ompanies need to spend more time focusing on the social responsibility element of ESG, a Tory grandee has said.
ESG stands for Environmental Social and Governance and has become a top priority for corporations in recent years as investors look to put their money into corporations that not only turn a profit, but run environmentally friendly and socially responsible businesses. The environmental aspect has received more coverage and focus in the UK and abroad.
Former economic secretary to the Treasury and minister for women and equalities, Justine Greening, told the Standard that the City needs to go further on the ‘S’, and a move away from traditional Corporate Social Responsibility (CSR) and simple charity donations.
She said: “The ‘S’ is so much more important than giving some money to charity… It is about fundamentally making sure that the way your business operates is spreading opportunity more widely, and is working directly with communities.”
Greening stood down ahead of the 2019 general election
/ Leon NealGetty Images )
Greening, who stood down ahead of the 2019 general election, was the UK’s first gay female cabinet minister. She started out as a City accountant and now runs The Social Mobility Pledge. It is a drive to make workplaces in London and around the country more diverse, and open up chances for disadvantaged young people, and has signed up hundreds of businesses to date.
The former education secretary revealed that the SMP is to launch new initiative The Purpose Coalition next month.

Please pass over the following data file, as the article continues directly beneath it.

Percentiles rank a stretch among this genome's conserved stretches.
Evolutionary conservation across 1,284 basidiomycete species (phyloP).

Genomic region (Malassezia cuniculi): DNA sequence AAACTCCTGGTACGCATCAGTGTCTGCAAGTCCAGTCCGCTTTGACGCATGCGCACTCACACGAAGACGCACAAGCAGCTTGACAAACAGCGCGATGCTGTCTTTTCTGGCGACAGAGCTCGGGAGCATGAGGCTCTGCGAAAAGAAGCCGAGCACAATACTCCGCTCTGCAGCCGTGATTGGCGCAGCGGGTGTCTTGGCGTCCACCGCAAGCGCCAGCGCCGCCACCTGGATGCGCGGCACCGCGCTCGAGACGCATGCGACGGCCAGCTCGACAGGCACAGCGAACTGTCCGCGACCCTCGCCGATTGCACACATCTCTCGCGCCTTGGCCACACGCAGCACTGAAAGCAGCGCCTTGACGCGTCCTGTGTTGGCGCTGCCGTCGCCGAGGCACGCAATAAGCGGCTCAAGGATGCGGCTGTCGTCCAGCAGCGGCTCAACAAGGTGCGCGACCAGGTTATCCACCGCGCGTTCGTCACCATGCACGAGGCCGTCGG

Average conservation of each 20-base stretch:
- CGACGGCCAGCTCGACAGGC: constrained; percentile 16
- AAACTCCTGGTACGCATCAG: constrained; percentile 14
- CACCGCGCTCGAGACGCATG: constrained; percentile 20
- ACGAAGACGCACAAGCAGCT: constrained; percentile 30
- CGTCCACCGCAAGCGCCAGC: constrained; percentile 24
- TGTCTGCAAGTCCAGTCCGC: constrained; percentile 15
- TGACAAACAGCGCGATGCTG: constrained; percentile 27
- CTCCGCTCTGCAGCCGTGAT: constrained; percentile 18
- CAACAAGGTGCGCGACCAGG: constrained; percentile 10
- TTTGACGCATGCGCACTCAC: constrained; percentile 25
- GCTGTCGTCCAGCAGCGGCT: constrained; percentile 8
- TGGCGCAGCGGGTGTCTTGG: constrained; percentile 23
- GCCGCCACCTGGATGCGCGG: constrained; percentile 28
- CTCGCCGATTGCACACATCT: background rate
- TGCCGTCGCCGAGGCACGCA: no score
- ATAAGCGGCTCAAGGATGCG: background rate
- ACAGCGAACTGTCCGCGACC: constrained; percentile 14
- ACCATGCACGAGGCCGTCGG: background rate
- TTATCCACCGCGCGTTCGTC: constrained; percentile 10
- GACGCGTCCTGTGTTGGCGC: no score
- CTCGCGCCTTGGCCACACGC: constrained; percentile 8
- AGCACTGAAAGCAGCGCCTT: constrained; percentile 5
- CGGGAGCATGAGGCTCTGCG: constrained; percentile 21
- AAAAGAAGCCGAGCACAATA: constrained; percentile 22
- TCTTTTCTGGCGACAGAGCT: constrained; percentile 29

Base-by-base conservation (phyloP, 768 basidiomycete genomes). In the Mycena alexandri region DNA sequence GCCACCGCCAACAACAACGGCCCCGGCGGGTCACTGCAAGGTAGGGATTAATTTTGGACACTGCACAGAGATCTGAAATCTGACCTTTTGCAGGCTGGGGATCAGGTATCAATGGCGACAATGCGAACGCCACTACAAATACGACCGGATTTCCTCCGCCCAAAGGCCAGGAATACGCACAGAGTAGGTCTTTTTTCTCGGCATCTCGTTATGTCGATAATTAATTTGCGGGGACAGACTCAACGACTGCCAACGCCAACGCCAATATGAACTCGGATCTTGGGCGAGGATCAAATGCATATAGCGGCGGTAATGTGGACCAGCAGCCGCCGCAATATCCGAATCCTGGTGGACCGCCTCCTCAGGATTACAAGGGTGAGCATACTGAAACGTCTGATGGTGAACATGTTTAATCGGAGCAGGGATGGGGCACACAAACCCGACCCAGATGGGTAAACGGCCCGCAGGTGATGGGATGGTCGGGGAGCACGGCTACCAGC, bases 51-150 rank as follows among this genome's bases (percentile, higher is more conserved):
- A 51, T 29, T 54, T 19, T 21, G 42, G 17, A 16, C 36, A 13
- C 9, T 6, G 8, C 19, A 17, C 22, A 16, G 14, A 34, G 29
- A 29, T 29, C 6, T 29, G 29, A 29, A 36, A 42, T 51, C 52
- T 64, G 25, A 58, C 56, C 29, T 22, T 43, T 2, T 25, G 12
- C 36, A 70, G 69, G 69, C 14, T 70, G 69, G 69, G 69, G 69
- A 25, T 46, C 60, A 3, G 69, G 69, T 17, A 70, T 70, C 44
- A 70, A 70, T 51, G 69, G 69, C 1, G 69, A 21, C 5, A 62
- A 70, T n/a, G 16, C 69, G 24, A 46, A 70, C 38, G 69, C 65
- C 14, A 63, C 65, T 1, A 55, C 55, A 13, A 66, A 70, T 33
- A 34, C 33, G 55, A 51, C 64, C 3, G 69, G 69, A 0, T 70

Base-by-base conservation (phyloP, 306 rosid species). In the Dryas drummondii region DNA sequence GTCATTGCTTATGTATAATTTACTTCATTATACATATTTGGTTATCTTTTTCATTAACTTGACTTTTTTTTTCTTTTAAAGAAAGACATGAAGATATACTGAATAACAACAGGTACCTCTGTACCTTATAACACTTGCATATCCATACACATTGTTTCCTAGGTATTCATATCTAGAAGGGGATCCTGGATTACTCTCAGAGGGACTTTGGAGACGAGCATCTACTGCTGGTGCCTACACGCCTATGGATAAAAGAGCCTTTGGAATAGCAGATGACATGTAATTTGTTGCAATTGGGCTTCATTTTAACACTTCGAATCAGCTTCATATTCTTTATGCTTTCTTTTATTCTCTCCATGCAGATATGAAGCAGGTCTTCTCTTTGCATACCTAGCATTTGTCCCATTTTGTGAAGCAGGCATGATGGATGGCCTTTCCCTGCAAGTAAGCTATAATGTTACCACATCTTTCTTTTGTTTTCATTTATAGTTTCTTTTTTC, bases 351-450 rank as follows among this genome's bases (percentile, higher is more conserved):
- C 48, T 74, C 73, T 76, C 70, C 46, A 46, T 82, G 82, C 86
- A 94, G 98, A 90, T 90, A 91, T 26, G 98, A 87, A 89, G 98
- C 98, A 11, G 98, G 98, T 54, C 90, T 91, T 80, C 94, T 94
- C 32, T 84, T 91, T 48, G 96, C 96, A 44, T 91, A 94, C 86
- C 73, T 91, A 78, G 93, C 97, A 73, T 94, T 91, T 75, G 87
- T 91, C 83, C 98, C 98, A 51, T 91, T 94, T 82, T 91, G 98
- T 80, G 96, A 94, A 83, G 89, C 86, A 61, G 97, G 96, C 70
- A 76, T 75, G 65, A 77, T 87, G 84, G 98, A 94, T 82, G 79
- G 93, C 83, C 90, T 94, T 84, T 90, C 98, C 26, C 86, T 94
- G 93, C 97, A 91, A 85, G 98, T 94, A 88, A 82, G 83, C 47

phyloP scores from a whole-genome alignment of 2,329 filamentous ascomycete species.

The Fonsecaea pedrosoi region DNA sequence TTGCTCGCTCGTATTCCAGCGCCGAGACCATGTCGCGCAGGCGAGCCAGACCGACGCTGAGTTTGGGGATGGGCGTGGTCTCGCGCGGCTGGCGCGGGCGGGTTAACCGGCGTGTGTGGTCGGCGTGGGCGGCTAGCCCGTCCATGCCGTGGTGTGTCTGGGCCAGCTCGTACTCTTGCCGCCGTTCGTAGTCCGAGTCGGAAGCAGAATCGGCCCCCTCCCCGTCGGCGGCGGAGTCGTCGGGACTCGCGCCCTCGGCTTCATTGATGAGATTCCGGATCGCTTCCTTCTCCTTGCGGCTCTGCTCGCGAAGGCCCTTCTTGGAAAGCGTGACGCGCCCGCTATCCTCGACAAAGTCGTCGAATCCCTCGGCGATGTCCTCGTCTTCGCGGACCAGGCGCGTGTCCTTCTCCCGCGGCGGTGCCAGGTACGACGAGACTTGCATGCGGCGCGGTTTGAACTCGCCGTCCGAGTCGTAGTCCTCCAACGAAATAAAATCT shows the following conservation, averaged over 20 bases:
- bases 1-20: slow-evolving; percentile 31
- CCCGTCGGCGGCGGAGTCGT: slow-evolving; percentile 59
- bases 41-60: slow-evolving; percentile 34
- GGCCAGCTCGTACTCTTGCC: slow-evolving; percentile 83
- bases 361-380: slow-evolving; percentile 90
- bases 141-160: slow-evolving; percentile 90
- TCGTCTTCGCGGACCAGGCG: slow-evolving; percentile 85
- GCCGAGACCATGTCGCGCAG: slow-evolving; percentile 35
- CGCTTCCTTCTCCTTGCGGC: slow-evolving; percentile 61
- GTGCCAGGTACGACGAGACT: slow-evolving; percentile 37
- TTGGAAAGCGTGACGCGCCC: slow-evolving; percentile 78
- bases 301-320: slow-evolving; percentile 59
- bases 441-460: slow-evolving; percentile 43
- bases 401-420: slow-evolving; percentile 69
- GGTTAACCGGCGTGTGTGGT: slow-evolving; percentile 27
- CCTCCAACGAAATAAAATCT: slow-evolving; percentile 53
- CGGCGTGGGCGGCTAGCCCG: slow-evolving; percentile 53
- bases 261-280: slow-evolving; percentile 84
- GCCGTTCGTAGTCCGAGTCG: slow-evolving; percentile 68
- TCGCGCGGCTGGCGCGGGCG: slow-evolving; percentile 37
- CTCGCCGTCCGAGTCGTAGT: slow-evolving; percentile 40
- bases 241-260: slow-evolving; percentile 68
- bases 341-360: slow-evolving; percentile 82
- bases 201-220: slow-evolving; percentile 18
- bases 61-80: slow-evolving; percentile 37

The coalition will bring bosses at top firms including catering giant Compass, Shoosmiths LLP and Direct Line insurance together with London university vice chancellors. Together they plan to formulate new ideas for linking less advantaged and diverse students up with employment.
Their initiatives, together with each company’s “opportunity action plans” on the issue, will be published online for other businesses to utilise.
The former Government minister now runs The Social Mobility Pledge
/ Justine Greening )
Ideas to be explored will include companies helping London universities co-design courses so that students are not just learning their subjects, but also commercial skills to help them step into career opportunities.
Greening said: “As a business you have to have a plan. I think the public has lost patience with companies who talk about it [social responsibility], but don’t actually take action.
“That’s why we are doing the action plans. Hopefully we are raising the bar on what ESG actually means.
“It’s crucial for businesses that they are opened up to London’s diversity, whether it is minorities or white working class young people who live so close to the City but feel like it is miles away.”
The former minister, who lives in Putney, said that the Covid jobs crisis means that the SMP’s work is now more important than ever.
“It has never been more important that the opportunities for young people still available are accessible to all of them,” she said.
“In the Standard last week with the jobs figures and the claimant count we really saw how hard London has been hit… London has to have its own levelling up plan, and it needs to be business led.”